‘The war on drugs doesn’t work’: New bill shines light on old laws

Jolyon Attwooll

23/02/2022 4:38:53 PM

Legislation before the Victorian Parliament proposes decriminalising drug use. It may not pass but advocates for evidence-based health hope it has an impact.

Police gathered around a man.
A new bill is pushing for a shift of focus away from criminalising drug use towards prevention and treatment. (Image: AAP)

‘An evidence-based, sober and thoughtful debate’: that is what Dr Hester Wilson, Chair of RACGP Specific Interests Addiction Medicine, hopes a proposed law to decriminalise drug use will generate.
The legislation is contained in a bill that Fiona Patten of the Reason Party is putting forward to the Victorian State Parliament. It pushes for a shift of focus away from criminalising drug use towards prevention and treatment.
Ms Patten argues that the issue should be seen primarily through a health lens and believes current legislation uses up police resources unnecessarily.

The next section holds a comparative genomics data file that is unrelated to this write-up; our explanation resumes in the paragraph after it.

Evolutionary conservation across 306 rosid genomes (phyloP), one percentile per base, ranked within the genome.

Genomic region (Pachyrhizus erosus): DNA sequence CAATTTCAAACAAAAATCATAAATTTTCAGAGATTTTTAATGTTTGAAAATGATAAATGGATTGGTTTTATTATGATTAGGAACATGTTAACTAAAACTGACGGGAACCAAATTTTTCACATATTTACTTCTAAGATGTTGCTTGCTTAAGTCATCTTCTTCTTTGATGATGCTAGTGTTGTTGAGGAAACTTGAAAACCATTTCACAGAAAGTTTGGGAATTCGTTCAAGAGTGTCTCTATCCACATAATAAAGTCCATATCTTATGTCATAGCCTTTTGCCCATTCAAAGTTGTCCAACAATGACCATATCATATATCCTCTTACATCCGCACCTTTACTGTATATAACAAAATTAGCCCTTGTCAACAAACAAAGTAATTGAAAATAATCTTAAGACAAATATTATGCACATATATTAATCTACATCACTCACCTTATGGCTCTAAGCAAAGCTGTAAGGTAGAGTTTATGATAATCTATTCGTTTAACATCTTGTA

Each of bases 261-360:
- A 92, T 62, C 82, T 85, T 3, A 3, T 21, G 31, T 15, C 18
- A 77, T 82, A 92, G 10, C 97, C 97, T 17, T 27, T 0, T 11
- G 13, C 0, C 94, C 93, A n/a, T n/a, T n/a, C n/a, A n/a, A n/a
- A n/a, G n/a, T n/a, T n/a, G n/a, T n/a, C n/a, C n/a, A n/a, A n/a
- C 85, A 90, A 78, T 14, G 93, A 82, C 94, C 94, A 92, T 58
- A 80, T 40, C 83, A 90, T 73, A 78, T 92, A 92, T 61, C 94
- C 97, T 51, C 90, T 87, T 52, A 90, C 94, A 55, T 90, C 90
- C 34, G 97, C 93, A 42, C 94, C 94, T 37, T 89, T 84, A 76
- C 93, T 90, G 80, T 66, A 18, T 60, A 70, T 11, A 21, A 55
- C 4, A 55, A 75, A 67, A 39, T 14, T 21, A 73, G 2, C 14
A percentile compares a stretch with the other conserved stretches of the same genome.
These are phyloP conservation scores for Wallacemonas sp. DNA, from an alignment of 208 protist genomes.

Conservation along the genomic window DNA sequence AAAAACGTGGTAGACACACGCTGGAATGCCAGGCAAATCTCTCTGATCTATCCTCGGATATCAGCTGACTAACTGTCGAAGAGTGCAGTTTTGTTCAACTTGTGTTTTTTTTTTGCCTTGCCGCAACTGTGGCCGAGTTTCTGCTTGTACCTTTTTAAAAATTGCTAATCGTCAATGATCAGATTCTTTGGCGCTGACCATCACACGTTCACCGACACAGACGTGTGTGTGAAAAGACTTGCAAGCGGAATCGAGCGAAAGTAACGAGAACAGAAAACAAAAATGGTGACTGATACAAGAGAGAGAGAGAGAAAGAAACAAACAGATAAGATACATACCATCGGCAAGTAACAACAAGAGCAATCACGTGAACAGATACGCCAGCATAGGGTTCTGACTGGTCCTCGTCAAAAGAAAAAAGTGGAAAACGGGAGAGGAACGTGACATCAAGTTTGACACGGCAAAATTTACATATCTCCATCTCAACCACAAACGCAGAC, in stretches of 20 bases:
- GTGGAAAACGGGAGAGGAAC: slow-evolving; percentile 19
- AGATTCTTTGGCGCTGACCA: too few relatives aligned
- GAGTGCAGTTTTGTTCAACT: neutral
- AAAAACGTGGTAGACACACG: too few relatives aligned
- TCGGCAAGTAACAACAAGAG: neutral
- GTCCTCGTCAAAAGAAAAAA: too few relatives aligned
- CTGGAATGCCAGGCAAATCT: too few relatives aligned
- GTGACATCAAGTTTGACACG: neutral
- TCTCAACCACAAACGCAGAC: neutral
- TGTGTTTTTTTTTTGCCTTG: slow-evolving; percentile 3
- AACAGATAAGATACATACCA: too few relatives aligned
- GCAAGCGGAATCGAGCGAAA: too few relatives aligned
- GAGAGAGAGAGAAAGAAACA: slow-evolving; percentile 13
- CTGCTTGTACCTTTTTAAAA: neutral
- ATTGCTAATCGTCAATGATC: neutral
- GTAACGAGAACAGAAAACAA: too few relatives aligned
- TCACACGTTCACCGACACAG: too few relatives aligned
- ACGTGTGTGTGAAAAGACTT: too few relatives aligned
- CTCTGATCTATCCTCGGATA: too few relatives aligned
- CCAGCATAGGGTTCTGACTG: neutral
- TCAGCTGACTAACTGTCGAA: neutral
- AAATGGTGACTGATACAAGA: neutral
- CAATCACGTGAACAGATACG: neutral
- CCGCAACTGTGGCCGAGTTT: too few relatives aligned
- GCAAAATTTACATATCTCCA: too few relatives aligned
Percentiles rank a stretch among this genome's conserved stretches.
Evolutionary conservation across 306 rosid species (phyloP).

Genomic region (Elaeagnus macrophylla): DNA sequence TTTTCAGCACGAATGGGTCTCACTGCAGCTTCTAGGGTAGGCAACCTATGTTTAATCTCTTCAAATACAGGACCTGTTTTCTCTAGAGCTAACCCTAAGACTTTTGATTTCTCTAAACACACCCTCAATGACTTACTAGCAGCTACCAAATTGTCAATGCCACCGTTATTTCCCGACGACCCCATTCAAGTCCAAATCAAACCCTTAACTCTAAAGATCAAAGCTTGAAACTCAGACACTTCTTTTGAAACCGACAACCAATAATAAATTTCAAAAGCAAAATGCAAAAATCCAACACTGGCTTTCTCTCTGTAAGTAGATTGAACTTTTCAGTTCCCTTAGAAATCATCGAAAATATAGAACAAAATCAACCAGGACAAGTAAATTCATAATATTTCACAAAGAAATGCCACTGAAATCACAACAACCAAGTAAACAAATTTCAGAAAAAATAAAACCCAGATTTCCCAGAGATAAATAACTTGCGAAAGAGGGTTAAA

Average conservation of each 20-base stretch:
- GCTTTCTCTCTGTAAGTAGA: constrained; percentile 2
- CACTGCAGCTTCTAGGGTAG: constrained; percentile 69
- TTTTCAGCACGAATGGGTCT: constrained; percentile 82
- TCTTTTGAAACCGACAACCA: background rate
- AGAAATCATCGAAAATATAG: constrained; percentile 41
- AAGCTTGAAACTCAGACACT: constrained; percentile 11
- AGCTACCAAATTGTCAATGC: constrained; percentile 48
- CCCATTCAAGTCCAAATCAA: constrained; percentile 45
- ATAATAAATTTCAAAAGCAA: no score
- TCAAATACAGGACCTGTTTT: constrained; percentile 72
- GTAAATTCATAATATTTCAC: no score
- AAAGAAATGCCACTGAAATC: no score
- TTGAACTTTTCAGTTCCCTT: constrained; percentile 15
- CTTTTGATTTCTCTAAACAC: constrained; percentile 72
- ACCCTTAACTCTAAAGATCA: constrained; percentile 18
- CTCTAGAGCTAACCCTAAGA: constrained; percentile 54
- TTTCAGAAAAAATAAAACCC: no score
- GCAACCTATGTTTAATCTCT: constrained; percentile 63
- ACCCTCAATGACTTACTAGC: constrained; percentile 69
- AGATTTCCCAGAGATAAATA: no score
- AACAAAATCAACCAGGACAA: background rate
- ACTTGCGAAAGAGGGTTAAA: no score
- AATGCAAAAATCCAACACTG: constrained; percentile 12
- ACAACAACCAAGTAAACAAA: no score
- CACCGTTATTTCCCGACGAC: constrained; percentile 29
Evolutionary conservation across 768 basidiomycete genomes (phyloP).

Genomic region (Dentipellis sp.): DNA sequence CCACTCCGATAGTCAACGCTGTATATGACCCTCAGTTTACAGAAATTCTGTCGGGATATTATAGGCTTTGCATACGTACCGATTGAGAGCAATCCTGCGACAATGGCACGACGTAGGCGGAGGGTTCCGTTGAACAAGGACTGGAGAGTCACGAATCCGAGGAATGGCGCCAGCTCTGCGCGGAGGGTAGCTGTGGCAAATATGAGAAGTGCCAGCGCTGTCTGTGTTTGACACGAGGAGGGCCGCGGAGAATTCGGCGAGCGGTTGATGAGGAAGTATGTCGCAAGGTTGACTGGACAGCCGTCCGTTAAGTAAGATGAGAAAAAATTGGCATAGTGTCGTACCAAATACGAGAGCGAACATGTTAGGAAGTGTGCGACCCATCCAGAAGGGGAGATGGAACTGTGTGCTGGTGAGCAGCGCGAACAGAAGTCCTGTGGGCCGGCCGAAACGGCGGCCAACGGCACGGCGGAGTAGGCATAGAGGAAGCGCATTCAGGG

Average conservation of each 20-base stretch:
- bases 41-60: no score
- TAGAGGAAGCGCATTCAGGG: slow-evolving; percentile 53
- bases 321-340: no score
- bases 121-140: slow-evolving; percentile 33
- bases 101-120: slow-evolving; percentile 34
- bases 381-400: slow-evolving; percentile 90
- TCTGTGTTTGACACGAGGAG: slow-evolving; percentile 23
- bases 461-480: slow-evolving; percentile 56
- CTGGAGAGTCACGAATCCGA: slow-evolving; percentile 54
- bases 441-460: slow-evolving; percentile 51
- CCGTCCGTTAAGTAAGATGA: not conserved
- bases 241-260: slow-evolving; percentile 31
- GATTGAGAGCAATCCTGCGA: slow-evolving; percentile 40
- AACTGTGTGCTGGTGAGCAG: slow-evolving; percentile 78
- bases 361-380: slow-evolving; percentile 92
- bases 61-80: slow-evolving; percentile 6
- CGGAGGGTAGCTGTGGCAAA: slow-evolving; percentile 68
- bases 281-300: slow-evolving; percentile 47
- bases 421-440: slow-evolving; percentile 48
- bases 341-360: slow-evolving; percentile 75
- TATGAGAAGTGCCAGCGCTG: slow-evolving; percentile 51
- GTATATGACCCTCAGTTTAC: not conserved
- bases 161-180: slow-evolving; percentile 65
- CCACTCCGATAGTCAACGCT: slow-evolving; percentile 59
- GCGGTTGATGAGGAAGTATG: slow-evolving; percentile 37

She points towards figures published by Victoria’s Crime Statistics Agency, which show most arrests involve drug users rather than the large-scale suppliers.
Of the 32,860 arrests for drug-related offences in Victoria in the year until September 2021, 25,833 were for drug possession and 362 were for drug use, making 80% of the total.
In fact, drug possession was one of the most common crimes registered by the Victorian Police.
With an average 386.8 offences per 100,000 people in the same timeframe, it was recorded more often than shoplifting, car theft or burglary – and was the sixth most prevalent in official statistics.
Ms Patten’s bill aims to change that approach fundamentally and would allow Victorian Police to give mandatory referrals to drug education or treatment to those suspected of using or possessing drugs instead of making arrests.
‘Irrefutable international evidence proves replacing criminal penalties with mandatory health and recovery treatment is the most effective and efficient way,’ Ms Patten said in a statement this month.

Already, Ms Patten’s bill has generated plenty of discussion, and Dr Wilson welcomes the framing of the issue from a health perspective.
‘It is clear that addiction, whatever it is to, is a significant, chronic relapsing medical condition,’ Dr Wilson told newsGP.
‘People who have that condition are severely discriminated against and stigmatised. They are driven to behave in ways that they wouldn’t have to if they didn’t have this condition.’